Virtual Environment Lab

Our doctoral student getting ready to enter a virtual environment.

Our doctoral student getting ready to enter a virtual environment.

The Virtual Environment Lab (V-Lab) is a joint research space created by funding from the U.S. Army Research Office (ARO) and the Department of Curriculum & Instruction of Southern Illinois University Carbondale through a Defense University Research Instrumentation Program (DURIP) grant. V-Lab began its mission “to measure, assess, and improve human performance within virtual environments” on Oct 1, 2009.

When you step into the darkened Virtual Environment Lab (V-Lab), the first thing that draws your attention would be the gigantic 72in High-Definition TV! While the size of the HDTV may impressed many students, wait till you put on the 3D (stereoscopic) shutter glasses, because all of a sudden, you are no longer on this side of reality but are instantly transported into an immersive 3D virtual environment. Nothing can fully prepare a person for what it feels like. Not only will you see yourself walking, running, in a strange yet familiar world, you can also explore your surroundings and even engage enemies in hand-to-hand combat! Before long, the distinction between the real and the virtual worlds will start to blur… time appear to stand still and all sense of reality slowly fades into oblivion…

Dr. Loh explained, “The HDTV is just a window to the virtual world. And for one moment, you simply step into another reality.” Check out our research projects about how people learn within a virtual training environment and how we assess the learning.



Among some of the research capability of V-Lab are psycho-physiological instruments which allows V-Lab researchers to understand how learners interact with the virtual environment or serious games. One of the instrument in this setup is an Eye-Tracker for gaze tracking.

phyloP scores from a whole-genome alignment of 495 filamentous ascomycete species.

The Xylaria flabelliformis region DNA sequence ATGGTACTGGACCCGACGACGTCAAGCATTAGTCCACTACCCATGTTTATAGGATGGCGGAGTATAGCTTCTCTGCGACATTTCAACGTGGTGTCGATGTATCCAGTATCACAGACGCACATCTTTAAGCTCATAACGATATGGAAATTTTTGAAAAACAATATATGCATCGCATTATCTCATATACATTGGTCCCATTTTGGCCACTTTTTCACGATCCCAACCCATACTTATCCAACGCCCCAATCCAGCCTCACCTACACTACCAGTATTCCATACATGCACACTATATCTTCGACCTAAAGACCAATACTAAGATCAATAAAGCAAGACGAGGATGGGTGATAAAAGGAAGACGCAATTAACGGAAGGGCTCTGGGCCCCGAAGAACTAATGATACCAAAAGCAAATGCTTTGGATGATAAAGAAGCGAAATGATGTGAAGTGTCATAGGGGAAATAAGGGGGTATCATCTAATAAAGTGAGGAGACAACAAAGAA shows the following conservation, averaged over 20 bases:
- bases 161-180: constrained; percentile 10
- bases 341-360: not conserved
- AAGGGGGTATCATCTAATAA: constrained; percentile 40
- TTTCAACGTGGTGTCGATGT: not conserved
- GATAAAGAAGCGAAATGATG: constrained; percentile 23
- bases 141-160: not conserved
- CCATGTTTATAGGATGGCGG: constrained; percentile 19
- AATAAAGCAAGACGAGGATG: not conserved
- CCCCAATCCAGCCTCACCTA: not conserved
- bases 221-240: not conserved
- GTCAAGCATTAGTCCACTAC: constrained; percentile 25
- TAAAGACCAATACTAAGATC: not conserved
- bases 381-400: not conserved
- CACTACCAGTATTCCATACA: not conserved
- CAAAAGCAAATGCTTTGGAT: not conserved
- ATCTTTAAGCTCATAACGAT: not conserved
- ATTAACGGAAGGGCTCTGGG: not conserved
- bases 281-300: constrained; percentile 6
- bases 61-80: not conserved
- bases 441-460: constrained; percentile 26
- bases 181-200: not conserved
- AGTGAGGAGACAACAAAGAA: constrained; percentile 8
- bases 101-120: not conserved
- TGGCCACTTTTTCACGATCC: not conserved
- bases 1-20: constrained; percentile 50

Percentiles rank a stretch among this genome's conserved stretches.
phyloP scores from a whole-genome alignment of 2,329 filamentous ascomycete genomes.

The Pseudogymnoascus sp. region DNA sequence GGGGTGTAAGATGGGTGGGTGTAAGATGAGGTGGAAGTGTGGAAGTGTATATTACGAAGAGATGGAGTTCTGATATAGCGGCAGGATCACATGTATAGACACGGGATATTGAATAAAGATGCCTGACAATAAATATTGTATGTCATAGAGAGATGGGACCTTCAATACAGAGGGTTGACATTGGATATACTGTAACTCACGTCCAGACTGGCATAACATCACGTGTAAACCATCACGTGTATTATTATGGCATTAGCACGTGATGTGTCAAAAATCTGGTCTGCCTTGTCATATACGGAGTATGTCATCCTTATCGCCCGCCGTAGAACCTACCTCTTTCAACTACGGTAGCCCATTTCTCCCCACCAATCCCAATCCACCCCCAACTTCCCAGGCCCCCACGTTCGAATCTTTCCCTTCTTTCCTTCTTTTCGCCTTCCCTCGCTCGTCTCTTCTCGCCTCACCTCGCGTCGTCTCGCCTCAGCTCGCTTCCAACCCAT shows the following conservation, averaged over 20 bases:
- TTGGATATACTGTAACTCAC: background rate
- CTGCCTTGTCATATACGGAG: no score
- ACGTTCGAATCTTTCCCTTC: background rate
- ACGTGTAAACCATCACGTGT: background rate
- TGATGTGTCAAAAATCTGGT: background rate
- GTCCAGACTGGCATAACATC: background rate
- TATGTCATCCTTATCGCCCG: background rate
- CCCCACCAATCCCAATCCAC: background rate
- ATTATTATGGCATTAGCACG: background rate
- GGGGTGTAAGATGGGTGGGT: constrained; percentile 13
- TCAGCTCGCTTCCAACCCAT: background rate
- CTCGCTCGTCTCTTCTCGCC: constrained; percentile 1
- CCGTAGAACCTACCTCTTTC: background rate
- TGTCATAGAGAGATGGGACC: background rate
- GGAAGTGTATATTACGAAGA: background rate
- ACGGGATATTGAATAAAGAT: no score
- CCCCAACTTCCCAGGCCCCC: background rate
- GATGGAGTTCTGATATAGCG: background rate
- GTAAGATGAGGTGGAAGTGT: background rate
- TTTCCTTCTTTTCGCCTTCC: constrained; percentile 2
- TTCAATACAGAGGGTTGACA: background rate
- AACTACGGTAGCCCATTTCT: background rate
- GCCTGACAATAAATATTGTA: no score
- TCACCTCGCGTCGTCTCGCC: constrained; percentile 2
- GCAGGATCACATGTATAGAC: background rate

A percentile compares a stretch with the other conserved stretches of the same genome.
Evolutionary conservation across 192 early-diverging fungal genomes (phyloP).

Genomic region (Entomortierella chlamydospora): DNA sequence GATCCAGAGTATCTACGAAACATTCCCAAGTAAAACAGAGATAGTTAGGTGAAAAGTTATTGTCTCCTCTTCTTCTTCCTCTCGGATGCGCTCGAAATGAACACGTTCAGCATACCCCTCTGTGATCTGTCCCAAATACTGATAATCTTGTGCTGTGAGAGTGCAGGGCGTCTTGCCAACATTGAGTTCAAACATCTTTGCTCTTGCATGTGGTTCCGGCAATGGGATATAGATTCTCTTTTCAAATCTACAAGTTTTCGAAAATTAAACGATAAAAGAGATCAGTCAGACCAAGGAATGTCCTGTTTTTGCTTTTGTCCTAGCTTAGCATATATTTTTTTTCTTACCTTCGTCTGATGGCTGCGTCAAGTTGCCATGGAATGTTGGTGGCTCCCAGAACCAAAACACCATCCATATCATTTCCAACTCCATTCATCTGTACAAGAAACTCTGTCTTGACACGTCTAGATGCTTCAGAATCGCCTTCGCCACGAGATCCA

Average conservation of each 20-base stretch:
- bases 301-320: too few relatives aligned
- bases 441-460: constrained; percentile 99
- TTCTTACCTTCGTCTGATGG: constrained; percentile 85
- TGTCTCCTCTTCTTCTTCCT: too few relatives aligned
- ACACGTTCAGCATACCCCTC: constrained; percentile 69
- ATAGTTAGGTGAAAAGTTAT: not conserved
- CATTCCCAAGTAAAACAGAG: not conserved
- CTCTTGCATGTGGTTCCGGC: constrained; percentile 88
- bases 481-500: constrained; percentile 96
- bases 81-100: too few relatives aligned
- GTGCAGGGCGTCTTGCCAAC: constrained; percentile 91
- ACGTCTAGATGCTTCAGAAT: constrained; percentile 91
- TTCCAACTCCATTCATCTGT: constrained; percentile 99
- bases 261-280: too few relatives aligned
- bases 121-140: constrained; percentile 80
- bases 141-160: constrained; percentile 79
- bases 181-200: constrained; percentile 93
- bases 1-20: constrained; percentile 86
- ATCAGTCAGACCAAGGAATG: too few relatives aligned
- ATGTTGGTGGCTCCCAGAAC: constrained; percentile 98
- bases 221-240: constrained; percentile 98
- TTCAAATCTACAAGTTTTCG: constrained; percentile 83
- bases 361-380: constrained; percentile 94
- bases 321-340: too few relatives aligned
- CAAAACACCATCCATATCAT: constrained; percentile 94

Eye-tracking system has been used in usability testing, User eXperience (UX) studies and Human-Computer Interaction (HCI) research for a long time. However, one prohibiting factor that prevented more extensive use of eye-trackers (like Tobii, and SMI) in research is the cost of ownership: as a good eye-tracker could easily set you back US$10-30k!

In our experience, the biggest limiting factor of using an eye-tracker with virtual environment research is that the eye-tracker software has a long way to go to catch up with this kind of cutting-edge research. There are also a lot of hardware limitation – we have to use the computer provided by the company, and no anti-virus may be installed, the need for a hardware dongle, etc. At the end, unless you are committed to eye-tracking research, there is just too much hassles involved. Then there is the question of looking for someone to be train as the eye-tracker operator… Perhaps some of these issues will be taken care of with newer technology… as both providers have recently release new eye-tracker designer for Virtual Reality research.



  • Byun, J. H., Loh, C. S., & Ting, Z. (Nov 2014). Assessing play-learners’ performance in serious game environments by using in situ data: Using eye tracking for Serious Game Analytics. Paper presented at the Annual Conference of the Association for Educational Communications and Technology (AECT), Jacksonville, FL. [Presentation]